A pilot study involving a non-invasive test to evaluate autism risk in infants had an 80 percent accuracy rate in identifying those infants at high risk. This test uses the electroencephalogram (EEG) in conjunction with machine-learning algorithms. The algorithms discern patterns in the EEG results that might otherwise be missed.
This study was done at Children's Hospital Boston. The research was published on February 22, 2011 online in the journal BMC Medicine.
Brain waves are the electrical activity of the brain. EEGs can record this activity through the use of electrodes that have been attached to the child's head.
For a long time, EEG tests have been used to identify those children with epilepsy, and who also have autism. Children with autism display a higher rate of epilepsy than the rest of the population.
EEGs can be useful in detecting the differences between the brain waves of children who have autism, and those who do not. So EEGs are no longer just used to assess seizure activity in epileptics, they can now also be used to detect the differences between the two types of brain waves.
EEGs have been used to evaluate brain waves of a person at rest. Now they are also being used to record brain waves after sensory stimuli. EEGs can also read what parts of the brain are in communication with each other, as well which parts of the brain are emitting various types of brain waves.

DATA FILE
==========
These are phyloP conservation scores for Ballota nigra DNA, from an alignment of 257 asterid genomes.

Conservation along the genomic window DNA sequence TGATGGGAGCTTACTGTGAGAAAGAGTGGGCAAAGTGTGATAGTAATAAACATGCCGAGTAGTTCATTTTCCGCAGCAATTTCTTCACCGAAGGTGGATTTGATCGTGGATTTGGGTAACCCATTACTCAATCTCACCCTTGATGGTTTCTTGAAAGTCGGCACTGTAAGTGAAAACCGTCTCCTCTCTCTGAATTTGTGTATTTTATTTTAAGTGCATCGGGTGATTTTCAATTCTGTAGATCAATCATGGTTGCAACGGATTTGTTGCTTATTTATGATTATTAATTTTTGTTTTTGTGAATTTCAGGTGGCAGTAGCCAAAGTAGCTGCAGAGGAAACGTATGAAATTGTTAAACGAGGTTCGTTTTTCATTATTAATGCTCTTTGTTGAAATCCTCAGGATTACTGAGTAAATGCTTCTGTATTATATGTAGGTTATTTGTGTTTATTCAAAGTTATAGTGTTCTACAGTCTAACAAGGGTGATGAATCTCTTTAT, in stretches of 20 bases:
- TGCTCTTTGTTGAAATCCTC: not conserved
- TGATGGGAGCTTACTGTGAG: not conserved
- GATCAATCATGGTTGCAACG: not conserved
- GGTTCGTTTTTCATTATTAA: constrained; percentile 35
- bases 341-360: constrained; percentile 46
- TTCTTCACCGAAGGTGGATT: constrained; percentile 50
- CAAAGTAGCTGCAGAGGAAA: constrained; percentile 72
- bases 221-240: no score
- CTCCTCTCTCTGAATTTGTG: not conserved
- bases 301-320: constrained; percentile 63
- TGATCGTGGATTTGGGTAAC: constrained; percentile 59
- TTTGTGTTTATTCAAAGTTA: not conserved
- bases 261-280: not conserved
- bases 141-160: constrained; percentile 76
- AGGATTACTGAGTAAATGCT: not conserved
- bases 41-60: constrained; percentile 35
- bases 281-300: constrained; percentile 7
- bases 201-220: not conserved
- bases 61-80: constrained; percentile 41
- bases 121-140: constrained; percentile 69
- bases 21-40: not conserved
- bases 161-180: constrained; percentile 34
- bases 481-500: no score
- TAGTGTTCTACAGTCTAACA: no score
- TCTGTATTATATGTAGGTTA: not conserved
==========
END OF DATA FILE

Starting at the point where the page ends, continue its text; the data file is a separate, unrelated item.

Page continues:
EEG testing is considered to be completely safe for the children tested, and can be done without sedation unlike an MRI. The test is painless and can be done easily in just a few minutes in a doctor's office.
Another advantage of the EEG is that it helps in being able to differentiate between autism and attention deficit hyperactivity disorder (ADHD). These two conditions are sometimes misdiagnosed for each other.
Either condition can be characterized by outbursts of temper and withdrawal from the giving and receiving of physical expressions of affection. Children with both of these disorders may be extremely sensitive to such external stimuli as textures of clothing, noise and visual input.